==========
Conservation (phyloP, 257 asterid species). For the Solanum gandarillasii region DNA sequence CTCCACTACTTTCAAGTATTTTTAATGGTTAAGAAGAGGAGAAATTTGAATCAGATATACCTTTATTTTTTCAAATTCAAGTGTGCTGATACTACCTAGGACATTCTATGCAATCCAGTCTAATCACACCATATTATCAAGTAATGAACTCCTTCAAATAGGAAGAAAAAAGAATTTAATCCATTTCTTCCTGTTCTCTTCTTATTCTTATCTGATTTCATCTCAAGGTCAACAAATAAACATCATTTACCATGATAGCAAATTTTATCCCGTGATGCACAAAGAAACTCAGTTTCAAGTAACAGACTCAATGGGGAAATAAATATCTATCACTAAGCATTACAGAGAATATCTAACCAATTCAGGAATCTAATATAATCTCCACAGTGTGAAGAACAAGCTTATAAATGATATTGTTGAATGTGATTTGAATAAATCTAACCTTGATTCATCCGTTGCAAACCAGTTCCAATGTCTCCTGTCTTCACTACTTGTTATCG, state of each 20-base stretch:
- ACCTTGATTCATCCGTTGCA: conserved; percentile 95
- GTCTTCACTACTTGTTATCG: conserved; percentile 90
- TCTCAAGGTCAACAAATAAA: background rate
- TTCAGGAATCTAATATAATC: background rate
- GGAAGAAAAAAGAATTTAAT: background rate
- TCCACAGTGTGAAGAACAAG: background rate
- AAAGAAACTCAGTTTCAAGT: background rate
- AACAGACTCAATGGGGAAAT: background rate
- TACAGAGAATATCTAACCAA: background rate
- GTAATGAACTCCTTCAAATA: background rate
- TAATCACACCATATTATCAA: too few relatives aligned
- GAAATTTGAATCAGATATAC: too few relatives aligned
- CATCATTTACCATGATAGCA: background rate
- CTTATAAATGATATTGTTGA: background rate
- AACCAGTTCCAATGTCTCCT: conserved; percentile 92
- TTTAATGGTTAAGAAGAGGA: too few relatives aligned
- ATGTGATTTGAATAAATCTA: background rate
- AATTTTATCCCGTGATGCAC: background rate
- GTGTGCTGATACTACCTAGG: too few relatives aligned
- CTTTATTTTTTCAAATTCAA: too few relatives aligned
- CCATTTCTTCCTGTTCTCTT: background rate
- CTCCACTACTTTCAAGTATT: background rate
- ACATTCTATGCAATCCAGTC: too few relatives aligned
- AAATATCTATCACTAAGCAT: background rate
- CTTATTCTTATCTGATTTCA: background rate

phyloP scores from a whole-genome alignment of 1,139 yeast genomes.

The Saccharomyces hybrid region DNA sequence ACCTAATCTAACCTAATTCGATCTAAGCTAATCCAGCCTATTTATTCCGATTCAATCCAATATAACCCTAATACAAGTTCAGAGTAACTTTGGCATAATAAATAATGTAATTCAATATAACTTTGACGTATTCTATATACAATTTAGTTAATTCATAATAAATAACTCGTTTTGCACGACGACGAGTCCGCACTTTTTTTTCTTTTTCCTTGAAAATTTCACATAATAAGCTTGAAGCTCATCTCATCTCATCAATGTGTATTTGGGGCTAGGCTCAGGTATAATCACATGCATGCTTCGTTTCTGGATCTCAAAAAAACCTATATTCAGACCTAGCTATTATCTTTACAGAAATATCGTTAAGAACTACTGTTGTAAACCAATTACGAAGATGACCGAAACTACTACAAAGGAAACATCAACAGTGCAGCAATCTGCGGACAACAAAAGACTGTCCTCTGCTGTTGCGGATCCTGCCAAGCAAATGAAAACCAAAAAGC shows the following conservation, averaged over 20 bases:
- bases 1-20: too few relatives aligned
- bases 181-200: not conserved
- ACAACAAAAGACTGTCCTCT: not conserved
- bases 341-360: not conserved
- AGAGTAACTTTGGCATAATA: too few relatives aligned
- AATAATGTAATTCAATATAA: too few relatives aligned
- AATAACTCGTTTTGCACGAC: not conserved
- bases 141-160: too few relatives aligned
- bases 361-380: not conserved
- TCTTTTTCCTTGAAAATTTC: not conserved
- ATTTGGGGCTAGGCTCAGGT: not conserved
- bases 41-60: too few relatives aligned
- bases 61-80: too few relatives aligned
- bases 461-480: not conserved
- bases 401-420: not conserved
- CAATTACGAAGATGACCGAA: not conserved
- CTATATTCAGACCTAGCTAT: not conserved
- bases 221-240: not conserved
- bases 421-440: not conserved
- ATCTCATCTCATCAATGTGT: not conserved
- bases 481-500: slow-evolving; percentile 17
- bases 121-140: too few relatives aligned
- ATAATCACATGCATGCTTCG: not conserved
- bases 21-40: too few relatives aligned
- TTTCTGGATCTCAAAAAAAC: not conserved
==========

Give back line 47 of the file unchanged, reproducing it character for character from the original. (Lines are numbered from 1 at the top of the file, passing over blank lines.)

- bases 421-440: not conserved